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Discussion in 'Amps and Cabs [BG]' started by terbay, May 5, 2005.
You mean a conventional power supply, not a linear one.
Don't listen to power supplies, listen to amplifiers.
Hey basstrader.... Not in the least, this was exactly what I was hoping for...
A linear supply IS a conventional supply and you do listen to the power supply.
The Transistors/Tubes Get their power from the supply. You CAN hear it whan a supply is under powered, noisy, has failing caps, a shorted choke...etc. the power supply IS the amp. The rest of the circuitry gets the power from the supply, modified by the signal from your bass, and shoves it into your speakers.
A conventional supply is not linear.
If you can hear the power supply, your amp is either defective or you're driving it into clipping.
One difficulty with the switching type POWER SUPPLY, is that a typical "conventional" switching supply cannot "ride through" current peaks as a "linear" (big heavy iron transformer) supply can. Most of the time, the output capacitors are much smaller than with a linear supply.
In fact, there are certain large disadvantages to a large output capacitor on a switching supply.
But, for audio, there are big advantages to having a large capacitor on the output, since it provides a source for what may be very large transient currents. That tends to be why units with big iron and large capacitors make the best subwoofer amplifiers.
A 500W amplifier has the capability of regularly producing 1000W peaks, normally, and may have a higher transient power peak under some conditions. Obviously more power=more current, in general.
If the switching supply has small output capacitors, it must directly supply whatever current is demanded. If it is not properly designed for the purpose, it may not be capable of supplying that much current, causing a transient clipping condition.
There are several ways around that problem, but it is a very hearable limitation with some of the available amplifiers that have switching power supplies.
Just like amplifier topologies, there are many good and bad power supply examples. Noise on the power supply rails often gets to the output, and an insufficient supply will degrade output quality when the amplifier is pushed. However, there is nothing inherently inferior about a switching supply in audio applications. They main problem is that they are much more difficult to design, so the likelihood of having a substandard one is much higher. Properly designed, a switching supply can provide cleaner, more solid supply rails, while saving a lot of size and weight. By the way, the conventional power amplifier supply is not linear, but rather its a line frequency transformer, rectifier and filter. Linear implies that a regulator has also been included to stabilize the output voltage. Normally regulators are only used for the low-level circuits (preamp and intermediate driver circuits).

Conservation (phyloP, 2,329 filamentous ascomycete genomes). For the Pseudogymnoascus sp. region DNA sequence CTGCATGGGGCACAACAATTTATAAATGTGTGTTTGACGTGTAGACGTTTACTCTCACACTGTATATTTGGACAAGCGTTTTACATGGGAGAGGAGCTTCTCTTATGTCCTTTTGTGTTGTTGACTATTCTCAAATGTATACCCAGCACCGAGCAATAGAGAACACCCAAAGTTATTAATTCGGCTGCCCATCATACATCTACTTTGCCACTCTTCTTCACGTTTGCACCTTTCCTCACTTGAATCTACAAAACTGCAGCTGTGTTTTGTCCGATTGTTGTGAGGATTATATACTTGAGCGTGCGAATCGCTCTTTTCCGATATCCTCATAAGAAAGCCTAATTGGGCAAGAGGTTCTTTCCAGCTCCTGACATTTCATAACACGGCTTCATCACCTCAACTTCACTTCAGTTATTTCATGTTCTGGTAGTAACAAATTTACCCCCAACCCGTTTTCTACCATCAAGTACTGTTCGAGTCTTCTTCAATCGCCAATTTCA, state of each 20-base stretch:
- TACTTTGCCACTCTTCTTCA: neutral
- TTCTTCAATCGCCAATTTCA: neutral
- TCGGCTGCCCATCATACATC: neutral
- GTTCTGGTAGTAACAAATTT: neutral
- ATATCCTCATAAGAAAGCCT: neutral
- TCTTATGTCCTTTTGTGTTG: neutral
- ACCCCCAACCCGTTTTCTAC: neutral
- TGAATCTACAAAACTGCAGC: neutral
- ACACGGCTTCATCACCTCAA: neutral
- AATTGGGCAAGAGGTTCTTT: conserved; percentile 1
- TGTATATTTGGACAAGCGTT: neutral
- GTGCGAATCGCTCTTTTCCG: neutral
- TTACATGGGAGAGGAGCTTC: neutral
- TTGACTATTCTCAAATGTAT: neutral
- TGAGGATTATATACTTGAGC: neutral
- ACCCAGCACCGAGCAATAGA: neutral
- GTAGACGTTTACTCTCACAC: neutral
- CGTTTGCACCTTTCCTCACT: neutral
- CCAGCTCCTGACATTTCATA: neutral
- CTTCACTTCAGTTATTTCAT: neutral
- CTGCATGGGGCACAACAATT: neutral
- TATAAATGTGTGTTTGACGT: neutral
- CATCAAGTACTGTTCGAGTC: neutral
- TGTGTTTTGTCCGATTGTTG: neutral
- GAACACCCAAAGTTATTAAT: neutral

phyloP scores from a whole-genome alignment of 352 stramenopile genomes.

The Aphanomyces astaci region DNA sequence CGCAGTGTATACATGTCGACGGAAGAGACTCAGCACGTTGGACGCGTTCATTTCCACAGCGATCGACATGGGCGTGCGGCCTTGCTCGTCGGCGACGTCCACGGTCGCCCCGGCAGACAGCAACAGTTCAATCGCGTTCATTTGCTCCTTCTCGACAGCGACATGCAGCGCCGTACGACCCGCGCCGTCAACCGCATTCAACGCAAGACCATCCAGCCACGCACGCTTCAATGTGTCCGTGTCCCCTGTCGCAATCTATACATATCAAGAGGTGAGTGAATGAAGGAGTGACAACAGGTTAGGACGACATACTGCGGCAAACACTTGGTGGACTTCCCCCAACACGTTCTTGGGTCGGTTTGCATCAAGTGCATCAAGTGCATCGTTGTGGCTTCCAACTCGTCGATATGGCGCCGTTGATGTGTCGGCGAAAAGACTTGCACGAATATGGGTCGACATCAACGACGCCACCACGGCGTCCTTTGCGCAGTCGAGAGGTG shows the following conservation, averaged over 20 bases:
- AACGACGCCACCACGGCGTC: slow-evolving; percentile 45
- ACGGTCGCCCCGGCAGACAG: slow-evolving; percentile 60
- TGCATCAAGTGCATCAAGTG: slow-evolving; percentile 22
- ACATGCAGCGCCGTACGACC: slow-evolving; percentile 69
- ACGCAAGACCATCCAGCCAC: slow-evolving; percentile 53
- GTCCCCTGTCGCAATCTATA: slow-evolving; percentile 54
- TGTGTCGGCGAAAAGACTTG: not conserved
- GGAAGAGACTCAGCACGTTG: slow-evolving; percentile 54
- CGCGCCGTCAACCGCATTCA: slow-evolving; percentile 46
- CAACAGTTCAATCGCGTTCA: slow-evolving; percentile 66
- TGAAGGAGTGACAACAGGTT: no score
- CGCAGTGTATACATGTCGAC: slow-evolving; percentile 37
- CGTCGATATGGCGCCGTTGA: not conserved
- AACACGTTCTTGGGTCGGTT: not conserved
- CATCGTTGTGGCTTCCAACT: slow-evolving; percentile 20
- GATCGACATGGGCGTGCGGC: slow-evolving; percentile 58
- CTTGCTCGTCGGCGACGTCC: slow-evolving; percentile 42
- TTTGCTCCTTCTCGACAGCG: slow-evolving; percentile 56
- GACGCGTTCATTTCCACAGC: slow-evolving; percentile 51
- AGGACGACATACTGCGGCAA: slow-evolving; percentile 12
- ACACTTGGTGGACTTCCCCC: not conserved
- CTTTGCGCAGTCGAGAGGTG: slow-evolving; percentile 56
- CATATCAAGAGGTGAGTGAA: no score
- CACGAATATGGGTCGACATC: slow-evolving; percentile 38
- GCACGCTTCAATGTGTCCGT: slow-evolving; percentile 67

Jerrold, if the switching supply behaves this way someone had a misunderstanding of how to best design it for the task at hand. You are correct that the large output capacitors in a conventional supply provide a lot of peak ride-through capability, but a properly designed switching supply will have vastly superior ride-through capability. This is achieved with a combination of high peak current capability and energy storage on the primary side of the transformer. There are two things in your favor that allow things to be much smaller while achieving this advantage. First, a switching supply is almost always regulated, so a feedback loop is naturally working to hold the voltage up. Second, capacitive energy storage is much more volumetrically efficient at high voltage (on primary side). This all goes out the window if the supply goes into current limit during a transient, but then, the supply wasnt designed properly for the application.
Don't forget, Jerrold, that a typical switch-mode power supply used in a power amp has a big primary reservoir in addition to the secondary reservoirs (the output capacitors) on the supply rails.
Yes, the "output capacitors" are smaller because they're refreshed some hundreds of thousands of times per second instead of 120 times per second.
With a conventional (non-linear, BTW) supply, sub frequencies at lower than 2x the mains frequency are especially taxing on the reservoirs, which is why they need large capacitances. That's much less of a concern when the power supply's frequency is itself higher than even the spectral content of of the transients.
You're right that the switch-mode supply's transformer and switching devices must have the current capability to refresh the rail reservoirs under heavy loads, but IMHO that goes without saying (if the amp is well designed they're fed from a sizable reservoir anyway, and the power lost in the resistance of the transformer will be orders of magnitude lower than in a conventional line-frequency transformer). Conventional supplies need adequate current capability also; only the time frame is different.
When I say a conventional supply is non-linear, I'm looking at it as a peak rectification issue. This is common with most AC-powered electronic devices, whether they have a switching supply or a conventional one. The phenomenon is that the supply conducts little or no current from the AC mains except at the peaks of the AC voltage waveform. The heavier the current demand on the power supply, the more the reservoir voltage will droop in between voltage peaks, and so the supply conducts current over a wider angle of the voltage waveform. Ironically, the heavier the current demand and wider the conduction angle, the more linear the supply is, and yet it's also more likely to distort the AC voltage waveform. And another irony is that the electronic supplies that most resemble a linear load on the AC mains are switch-mode supplies--with power factor correction.